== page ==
How To Make: Clotted Cream

Clotted cream.

That has a vaguely unsavory sound about it.  If you are like me, you may have heard of it in some British novel or story - Downton Abbey perhaps.  And you may have imagined something like sour cream...  but how would that go with high tea?

Well, let me assure you, it is not sour cream.  Instead it is a buttery, nutty, caramelly substance that is wonderful when spread on biscuits, pound cake, etc.

I had never had it until I decided to make it just to see what it was.

It is trivially easy.  Here is the recipe:
  • Pour heavy cream in an oven safe dish.  It should be big enough so that the cream makes a layer 1-1.5" deep.
  • Put it in a 180° oven for 12 hours - over night works well.
  • Cool, and then refrigerate.
  • Scrape the clotted cream off of the milk-like layer below.  It will be a little like scraping ice cream off of a layer of milk.  There will be a golden brown crust - include it; it will soften when stored with the remainder and add flavor.

That's it.

Could it be any simpler?  The only catch is that you cannot use ultra-pasteurized cream (it's already been cooked).

Try it - you're in for a really special treat!


Monday, June 4, 2018

Hypervent Alternative

Some boats have a problem with condensation accumulating under the mattress in their berths (for some reason, we don't see this on Eolian... I don't know why).  There are several products offered to address this problem, but they all seem to have the "marine tax" assessed on them.

I recently received this tip from a fellow boater that addresses this very issue and thought I'd pass it along:

As you know we are now living on our boat. The Vberth is our berth of choice but it suffered mightily from condensation under the mattress. We considered Hypervent , $9.69 a linear foot from Defender, 39 inch wide roll, and found it was sold here for $19.99 per square foot. Simple math says this is not a frugal choice. Then we found Keene's Driwall tm, a product used by the building trades to prevent rot and water penetration behind brick ( or similar) wall facing. $179 for 4 foot wide 45 foot roll, immediately a $90 saving even if you have 37 feet left over(it was only sold by the roll, no cutting). I managed to find an 8 foot piece from a builder friend of mine and we installed it. Success! No condensation and dry bedding. Total cost $0, even if I had to pay for it the total cost would have been under $30. Please pass this on to your more frugal readers.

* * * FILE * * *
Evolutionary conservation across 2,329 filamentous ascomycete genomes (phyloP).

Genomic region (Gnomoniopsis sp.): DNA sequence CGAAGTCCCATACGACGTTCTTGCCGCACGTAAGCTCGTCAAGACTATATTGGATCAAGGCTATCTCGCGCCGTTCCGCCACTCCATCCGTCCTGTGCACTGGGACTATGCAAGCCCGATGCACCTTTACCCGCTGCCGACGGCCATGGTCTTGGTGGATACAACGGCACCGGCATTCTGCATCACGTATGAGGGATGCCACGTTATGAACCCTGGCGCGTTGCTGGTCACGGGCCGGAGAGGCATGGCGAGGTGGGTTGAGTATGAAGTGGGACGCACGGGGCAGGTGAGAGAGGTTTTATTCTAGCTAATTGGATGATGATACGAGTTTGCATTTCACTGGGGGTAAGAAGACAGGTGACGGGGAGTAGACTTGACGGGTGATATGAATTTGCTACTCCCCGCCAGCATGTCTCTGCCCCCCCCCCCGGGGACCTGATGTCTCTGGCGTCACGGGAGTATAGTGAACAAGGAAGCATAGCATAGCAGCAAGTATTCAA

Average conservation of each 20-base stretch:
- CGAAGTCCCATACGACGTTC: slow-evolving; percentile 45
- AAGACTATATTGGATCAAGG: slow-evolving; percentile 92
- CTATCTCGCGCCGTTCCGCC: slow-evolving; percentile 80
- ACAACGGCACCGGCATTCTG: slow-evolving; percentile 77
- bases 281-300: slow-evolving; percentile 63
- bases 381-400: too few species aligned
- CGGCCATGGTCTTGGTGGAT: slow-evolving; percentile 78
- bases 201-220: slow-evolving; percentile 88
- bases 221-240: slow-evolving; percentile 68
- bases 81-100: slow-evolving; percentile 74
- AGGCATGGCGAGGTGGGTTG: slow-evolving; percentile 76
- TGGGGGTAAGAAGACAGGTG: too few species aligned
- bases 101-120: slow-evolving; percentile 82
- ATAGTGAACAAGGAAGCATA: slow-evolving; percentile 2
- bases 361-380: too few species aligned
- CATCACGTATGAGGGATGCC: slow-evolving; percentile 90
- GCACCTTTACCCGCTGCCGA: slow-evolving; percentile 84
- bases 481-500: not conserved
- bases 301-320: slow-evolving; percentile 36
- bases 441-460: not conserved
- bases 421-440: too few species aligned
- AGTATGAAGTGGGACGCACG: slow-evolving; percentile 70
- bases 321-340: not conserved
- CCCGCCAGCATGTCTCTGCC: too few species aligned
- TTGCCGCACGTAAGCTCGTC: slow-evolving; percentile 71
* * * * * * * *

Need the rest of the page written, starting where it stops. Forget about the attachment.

SV In The Mood

(I suspect all my readers are frugal...)


Thursday, May 31, 2018

Crowd-Sourced Bathymetry Is A Reality!

I've written about this before here, and here.  But now...

It is a reality!

Today, NOAA announced the end of testing phase in the development of a new crowdsourced bathymetry database!

And some of the first application of data is of interest to PNW boaters - the Canadian Hydrographic Service used this dataset to update several charts of the Inside Passage!


Saturday, May 26, 2018


Blind Bay peace
It's later than many years, but we are, finally, off the dock.  I am typing this at anchor in Blind Bay, one of our favorite anchorages.  It is another wonderful, sunny, quiet day here.  In order to get here tho, this list had to be accomplished:

  • Change the oil in the main engine
  • Change the pencil zinc in the main engine heat exchanger
  • Change the oil in the genset
  • Top up the water in the batteries
  • Locate, acquire and install a replacement fitting for the main engine expansion tank.  It seems like most years there is a major winter project - this was this year's.
  • Dive on the prop and clean it; change the prop nut zinc
  • Clean up the dinghy from the winter
  • Clean up the boat from the winter
  • Remove and store the extra "winter" fenders and lines that we install to weather the winter storms
  • Fill the water tanks (300 gal)
  • Check the fuel (we're good - both are half full)
  • Test the anchor windlass
  • Check the dinghy motor fuel
  • Reinstall and test the dinghy motor
Oops... Tho we had all winter to do it...

Typically, we remove the dinghy outboard and store it in my shop over the winter.  And then getting ready for the season, I clean it up, paint the rusty spots and test run it.  But this season?  Well, I never seem to have gotten around to taking the motor home.